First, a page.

Meta-analysis Finds Exercise and Education Best for Back Pain

By John Henry Dreyfuss, MDalert.com staff.

Save to PDF Primary CareOrthopedicsEvidence-Based Medicine By
  • Meta-analysis includes 23 randomized controlled trials and more than 30,000 patients.
  • Surgery provides no clear benefit for most patients with back pain
  • Anti-inflammatory drugs plus exercise and education are most effective.
  • Rest found to exacerbate back pain.
  • Opioid analgesics should be avoided in the vast majority of cases.
  • Education alone, back belts, and shoe insoles offer no benefit.

A meta-analysis of 23 randomized, controlled trials including 30,850 patients finds exercise plus education to be the most effective treatments for patients with low back pain (LBP). Opioids, surgery, education alone, back belts, and shoe insoles, do not appear to prevent LBP.

Figure 1. Lumbar anatomy.

A majority of your patients will suffer from LBP. Many physicians will suggest surgery or opioids, as well as back belts, rest, or shoe insoles to treat this sometimes debilitating pain. This new study, published recently in JAMA Internal Medicine, finds that those therapies will offer no benefit to your patients. Some of these may in fact exacerbate the condition.

This new report offers refreshing clarification regarding treatments for LBP. Physicians can now prescribe exercise and education with confidence to help suffering patients. These therapies are clinically effective and cost effective for LBP.

 

Figure 2. Yoga has been found to be effective for low back pain.

The Study

This multicenter meta-analysis of randomized, controlled studies include more than 30,000 patients provides solid evidence that exercise and education are the best treatments for LBP. The primary outcome measure was an episode of LBP, and the secondary outcome measure was an episode of sick leave associated with LBP.

The literature search identified 6133 potentially eligible studies; of these, 23 published reports met the inclusion criteria. Results were presented as relative risks ( RRs/ 95% confidence intervals [Cis]). The reviewers found that there was moderate-quality evidence showing that exercise combined with education reduces the risk of an episode of LBP (RR 0.55 [0.41-0.74]). They found low-quality evidence of no effect on sick leave (RR 0.74 [0.44-1.26]).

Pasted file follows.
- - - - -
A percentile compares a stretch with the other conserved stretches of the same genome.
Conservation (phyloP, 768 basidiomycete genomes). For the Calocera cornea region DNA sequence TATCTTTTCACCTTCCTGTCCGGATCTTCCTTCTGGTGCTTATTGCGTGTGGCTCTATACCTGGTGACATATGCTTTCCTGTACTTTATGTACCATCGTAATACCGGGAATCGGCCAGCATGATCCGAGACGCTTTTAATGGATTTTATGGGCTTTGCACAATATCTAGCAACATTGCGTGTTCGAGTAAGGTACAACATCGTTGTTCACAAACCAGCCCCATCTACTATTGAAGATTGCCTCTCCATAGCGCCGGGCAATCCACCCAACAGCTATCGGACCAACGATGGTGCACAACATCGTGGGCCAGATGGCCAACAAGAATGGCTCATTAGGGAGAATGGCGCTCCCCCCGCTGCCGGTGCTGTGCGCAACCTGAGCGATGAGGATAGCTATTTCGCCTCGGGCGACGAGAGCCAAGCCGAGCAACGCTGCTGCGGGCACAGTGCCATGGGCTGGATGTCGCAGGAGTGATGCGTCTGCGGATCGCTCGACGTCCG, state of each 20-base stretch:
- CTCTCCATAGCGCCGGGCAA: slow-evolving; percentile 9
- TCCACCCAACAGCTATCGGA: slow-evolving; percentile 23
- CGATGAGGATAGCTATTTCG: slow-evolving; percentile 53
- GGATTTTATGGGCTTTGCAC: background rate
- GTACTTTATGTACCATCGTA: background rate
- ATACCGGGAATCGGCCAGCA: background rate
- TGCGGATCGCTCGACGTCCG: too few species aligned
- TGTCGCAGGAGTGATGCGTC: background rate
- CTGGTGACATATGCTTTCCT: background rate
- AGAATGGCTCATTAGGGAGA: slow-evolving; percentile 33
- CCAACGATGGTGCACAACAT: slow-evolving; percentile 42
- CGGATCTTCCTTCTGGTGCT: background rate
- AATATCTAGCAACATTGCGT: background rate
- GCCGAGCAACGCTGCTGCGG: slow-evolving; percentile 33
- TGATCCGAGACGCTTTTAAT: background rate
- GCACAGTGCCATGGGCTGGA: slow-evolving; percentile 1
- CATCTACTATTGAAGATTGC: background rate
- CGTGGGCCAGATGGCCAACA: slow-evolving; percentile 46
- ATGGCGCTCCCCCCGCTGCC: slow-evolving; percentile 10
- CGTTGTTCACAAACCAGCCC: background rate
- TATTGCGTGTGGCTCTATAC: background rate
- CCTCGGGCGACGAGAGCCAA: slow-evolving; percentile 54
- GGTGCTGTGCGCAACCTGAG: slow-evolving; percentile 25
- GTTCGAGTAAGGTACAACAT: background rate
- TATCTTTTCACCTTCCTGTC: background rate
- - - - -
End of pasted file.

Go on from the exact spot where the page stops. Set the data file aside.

The researchers found low- to very low–quality evidence that exercise alone may reduce the risk of both an LBP episode (RR 0.65 [0.50-0.86]) and an episode of sick leave from work (RR 0.22 [0.06-0.76]). For education alone, there was moderate- to very low–quality evidence of no effect on LBP (RR 1.03 [0.83-1.27]) or sick leave (RR 0.87 [0.47-1.60]).

There was low- to very low–quality evidence that back belts do not reduce the risk of LBP episodes (1.01 [0.71-1.44]) or sick leave (0.87 [0.47-1.60]). There was low-quality evidence of no protective effect of shoe insoles on LBP (1.01 [0.74-1.40]), according to the study.

“The current evidence suggests that exercise alone or in combination with education is effective for preventing LBP. Other interventions, including education alone, back belts, and shoe insoles, do not appear to prevent LBP. Whether education, training, or ergonomic adjustments prevent sick leave is uncertain because the quality of evidence is low,” the authors concluded.

“For exercise to remain protective against future LBP, it is likely that ongoing exercise is required. Prevention programs focusing on long-term behavior change in exercise habits seem to be important,” the reviewer added.

 

Figure 3. Wall-sit exercises are effective for treatment of low back pain.

What Helps, What Hurts?

A Cochrane meta-analysis has identified specific exercises that are beneficial for patients with LBP. This study included 13 articles reporting on 9 studies with 9 interventions. Four studies with 407 participants evaluated post-treatment programs and 5 studies with 1113 participants evaluated exercise as a treatment modality.

“We found moderate quality evidence that post-treatment exercises were more effective than no intervention for reducing the rate of recurrences at one year (Rate Ratio 0.50; 95% Confidence Interval 0.34 to 0.73). There was moderate quality evidence that the number of recurrences was significantly reduced in two studies (Mean Difference -0.35; 95% CI -0.60 to -0.10) at one-half to two years’ follow-up,” the Cochrane reviewers noted.

Excises that have been shown to be effective include:

  • Aerobic exercises such as walking, swimming, and cycling
  • Bridging
  • Coordination/stabilization
  • Hamstring stretches
  • Knee-to-chest pulls
  • Partial crunches
  • Pelvic tilts
  • Pilates
  • Press up back extensions
  • Strength/resistance
  • The “bird dog” pose
  • Wall sits
  • Weight lifting
  • Yoga

Exercises to be avoided include:

Figure 4. The partial crunch is effective in preventing or treating low back pain.
Advise Your Patients

These data provide the physician with clear guidance for patients with LBP. Patients will ask for strong analgesics but the evidence shows that this is a bad choice. Others, seeming at wits end will inquire about surgery. There is no good evidence that surgery will benefit these patients. In many cases it will exacerbate the patient’s condition.

Non-steroidal anti-inflammatory drugs plus exercise and education will be much more effective in most cases. See our list of effective exercises above. An education program will include instruction on proper body posture, proper strategies for lifting heavy objects, exercises to avoid, and advice that rest and shoe inserts will also be ineffective or may also exacerbate the painful condition.

 

Figure 5. Pilates exercises can treat low back pain effectively.


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